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THISBE (Θίσβη, Hom., Paus., Steph. B. sub voce Θίσβαι, Strab., Xen.: Eth. Θισβαῖος), a town of Boeotia, described by Strabo as situated at a short distance from the sea, under the southern side of Helicon, bordering upon the confines of Thespiae and Coroneia. (Strab. ix. p.411.) Thisbe is mentioned by Homer, who says that it abounds in wild pigeons (πολυτρήτρωνά τε Θίσβην, Il. 2.502); and both Strabo and Stephlanus B. remark that this epithet was given to the city from the abundance of wild pigeons at the harbour of Thisbe. Xenophon remarks that Cleombrotus marched through the territory of Thisbe on his way to Creusis before the battle of Leuctra. (Hell. 6.4.3.) The only public building at Thisbe mentioned by Pausanias (9.32.3) was a temple of Hercules, to whom a festival was celebrated. The same writer adds that between the mountain on the sea-side and the mountain at the foot of which the town stood, there is a plain which would be inundated by the water flowing into it, were it not for a mole or causeway constructed through the middle, by means of which the water is diverted every year into the part of the plain lying [p. 2.1175]on one side of the causeway, while that on the other is cultivated. The ruins of Thisbe are found at Kakósia. “The position is between two great summits of the mountain, now called Karamúnghi and Paleovuná, which rise majestically above the vale, clothed with trees, in the upper part, and covered with snow at the top. The modern village lies in a little hollow surrounded on all sides by low cliffs connected with the last falls of the mountain. The walls of Thisbe were about a mile in circuit, following the crest of the cliffs which surround the village; they are chiefly preserved on the side towards Dobrená and the south-east. The masonry is for the most part of the fourth order, or faced with equal layers of large, oblong, quadrangular stones on the outside, the interior as usual being filled with loose rubble. On the principal height which lies towards the mountain, and which is an entire mass of rock, appear some reparations of a later date than the rest of the walls, and there are many Hellenic foundations on the face of this rock towards the village. In the cliffs outside the walls, to the northwest and south, there are many sepulchral excavations.” (Leake, Northern Greece, vol. ii. p. 506.) Leake observed the mole or causeway which Pausanias describes, and which serves for a road across the marsh to the port. The same writer remarks that, as the plain of Thisbe is completely surrounded by heights, there is no issue for the river which rises in the Ascraea and here terminates. “The river crosses the causeway into the marsh by two openings, the closing of which in the winter or spring would at any time cause the upper part of the plain to be inundated, and leave the lower fit for cultivation in the summer; but as the river is now allowed to flow constantly through them, the western side is always in a state of marsh, and the ground has become much higher on the eastern side.”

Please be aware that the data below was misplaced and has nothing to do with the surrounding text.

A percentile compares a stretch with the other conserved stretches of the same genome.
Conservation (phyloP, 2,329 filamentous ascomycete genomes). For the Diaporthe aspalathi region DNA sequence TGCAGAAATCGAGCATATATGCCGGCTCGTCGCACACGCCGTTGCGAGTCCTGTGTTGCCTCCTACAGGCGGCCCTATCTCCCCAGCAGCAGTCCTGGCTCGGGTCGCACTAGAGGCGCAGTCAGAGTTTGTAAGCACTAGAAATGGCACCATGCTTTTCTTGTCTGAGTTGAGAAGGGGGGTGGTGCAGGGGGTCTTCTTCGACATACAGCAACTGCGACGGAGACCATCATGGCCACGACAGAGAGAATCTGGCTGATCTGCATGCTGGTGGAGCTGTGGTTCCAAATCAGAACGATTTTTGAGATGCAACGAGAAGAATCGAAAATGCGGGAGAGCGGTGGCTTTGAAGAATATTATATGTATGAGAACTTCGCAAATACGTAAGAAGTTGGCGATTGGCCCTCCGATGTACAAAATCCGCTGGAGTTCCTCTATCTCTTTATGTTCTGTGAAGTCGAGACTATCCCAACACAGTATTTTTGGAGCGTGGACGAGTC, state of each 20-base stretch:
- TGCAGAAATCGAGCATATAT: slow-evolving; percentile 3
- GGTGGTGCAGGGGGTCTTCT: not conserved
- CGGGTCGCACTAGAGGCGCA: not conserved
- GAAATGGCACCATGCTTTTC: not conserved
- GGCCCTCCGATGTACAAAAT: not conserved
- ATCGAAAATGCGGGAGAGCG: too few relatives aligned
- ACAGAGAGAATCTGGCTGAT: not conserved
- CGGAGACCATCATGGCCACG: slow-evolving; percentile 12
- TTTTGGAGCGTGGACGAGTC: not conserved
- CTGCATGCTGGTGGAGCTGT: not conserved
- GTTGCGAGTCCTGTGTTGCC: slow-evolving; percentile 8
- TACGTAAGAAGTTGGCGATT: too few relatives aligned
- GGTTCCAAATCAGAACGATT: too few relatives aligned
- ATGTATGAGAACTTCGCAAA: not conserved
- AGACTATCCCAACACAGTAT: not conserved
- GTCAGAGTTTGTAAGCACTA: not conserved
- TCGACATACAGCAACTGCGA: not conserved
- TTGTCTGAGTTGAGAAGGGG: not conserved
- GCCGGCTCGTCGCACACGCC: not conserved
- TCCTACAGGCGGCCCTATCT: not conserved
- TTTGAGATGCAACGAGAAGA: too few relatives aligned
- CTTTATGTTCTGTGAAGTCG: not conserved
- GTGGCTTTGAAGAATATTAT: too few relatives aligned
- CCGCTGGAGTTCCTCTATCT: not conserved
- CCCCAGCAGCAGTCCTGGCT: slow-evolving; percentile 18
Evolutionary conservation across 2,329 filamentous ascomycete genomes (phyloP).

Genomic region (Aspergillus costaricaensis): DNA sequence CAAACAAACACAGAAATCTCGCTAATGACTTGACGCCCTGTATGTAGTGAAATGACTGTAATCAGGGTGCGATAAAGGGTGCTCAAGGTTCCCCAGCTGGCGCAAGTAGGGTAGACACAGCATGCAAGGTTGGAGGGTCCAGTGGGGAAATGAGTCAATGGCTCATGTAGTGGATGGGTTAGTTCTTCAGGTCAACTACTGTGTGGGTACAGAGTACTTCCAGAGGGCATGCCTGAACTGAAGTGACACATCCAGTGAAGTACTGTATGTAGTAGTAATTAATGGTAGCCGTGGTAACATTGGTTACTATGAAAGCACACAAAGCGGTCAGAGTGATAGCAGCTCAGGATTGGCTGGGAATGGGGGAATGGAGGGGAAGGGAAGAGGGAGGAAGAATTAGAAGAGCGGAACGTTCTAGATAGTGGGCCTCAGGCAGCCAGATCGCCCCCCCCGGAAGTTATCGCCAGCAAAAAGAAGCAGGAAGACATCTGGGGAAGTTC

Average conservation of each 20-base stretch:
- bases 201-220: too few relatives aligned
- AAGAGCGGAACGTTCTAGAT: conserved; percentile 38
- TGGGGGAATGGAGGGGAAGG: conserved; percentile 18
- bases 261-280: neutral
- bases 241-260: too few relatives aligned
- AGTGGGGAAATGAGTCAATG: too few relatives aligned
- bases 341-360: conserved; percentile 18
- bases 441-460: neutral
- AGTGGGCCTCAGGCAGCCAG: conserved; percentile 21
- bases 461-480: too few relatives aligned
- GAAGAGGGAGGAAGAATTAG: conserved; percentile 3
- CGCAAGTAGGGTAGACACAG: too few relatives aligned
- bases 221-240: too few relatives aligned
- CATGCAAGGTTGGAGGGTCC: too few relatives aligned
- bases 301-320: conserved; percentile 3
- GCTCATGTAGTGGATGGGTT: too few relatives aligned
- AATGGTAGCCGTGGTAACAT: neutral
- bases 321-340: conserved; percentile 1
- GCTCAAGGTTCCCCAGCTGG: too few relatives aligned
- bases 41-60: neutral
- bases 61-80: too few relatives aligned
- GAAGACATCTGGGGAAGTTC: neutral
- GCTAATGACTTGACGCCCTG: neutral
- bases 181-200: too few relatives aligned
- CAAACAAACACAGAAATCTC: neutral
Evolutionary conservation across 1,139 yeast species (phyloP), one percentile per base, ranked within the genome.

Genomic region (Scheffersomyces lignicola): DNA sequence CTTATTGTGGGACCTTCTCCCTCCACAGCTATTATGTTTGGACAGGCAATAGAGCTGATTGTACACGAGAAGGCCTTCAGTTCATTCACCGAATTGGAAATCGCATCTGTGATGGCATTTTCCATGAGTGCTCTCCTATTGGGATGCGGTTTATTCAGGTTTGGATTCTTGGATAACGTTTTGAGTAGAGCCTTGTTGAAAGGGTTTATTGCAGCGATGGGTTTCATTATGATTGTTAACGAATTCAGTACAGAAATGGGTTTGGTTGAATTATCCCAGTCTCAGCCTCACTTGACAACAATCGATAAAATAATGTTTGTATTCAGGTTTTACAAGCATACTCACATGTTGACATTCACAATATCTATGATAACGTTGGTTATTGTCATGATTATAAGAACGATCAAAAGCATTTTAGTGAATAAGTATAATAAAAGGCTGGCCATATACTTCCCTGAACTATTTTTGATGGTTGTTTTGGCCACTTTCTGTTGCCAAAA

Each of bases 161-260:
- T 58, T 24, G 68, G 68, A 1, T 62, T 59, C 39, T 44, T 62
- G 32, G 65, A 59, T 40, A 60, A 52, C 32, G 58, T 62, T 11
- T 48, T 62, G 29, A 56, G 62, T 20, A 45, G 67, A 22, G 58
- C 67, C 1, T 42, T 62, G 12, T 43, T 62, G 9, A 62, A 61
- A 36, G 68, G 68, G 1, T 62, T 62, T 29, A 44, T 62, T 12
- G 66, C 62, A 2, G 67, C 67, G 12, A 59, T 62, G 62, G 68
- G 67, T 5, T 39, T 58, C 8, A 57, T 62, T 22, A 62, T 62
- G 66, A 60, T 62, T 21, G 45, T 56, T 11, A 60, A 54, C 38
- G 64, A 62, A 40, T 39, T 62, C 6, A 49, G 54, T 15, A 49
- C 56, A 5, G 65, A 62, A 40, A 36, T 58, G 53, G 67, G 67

The port of Thisbe is now called Vathý. The shore is very rocky, and abounds in wild pigeons, as Strabo and Stephanus have observed; but there is also a considerable number at Kakósia itself. The Roman poets also allude to the pigeons of Thisbe. Hence Ovid (Ov. Met. 11.300) speaks of the “Thisbaeae columbae,” and Statius (Stat. Theb. 7.261) describes Thisbe as “Dionaeis avibus circumsona.” Thisbe is mentioned both by Pliny (4.7. s. 12) and Ptolemy (3.15.20).

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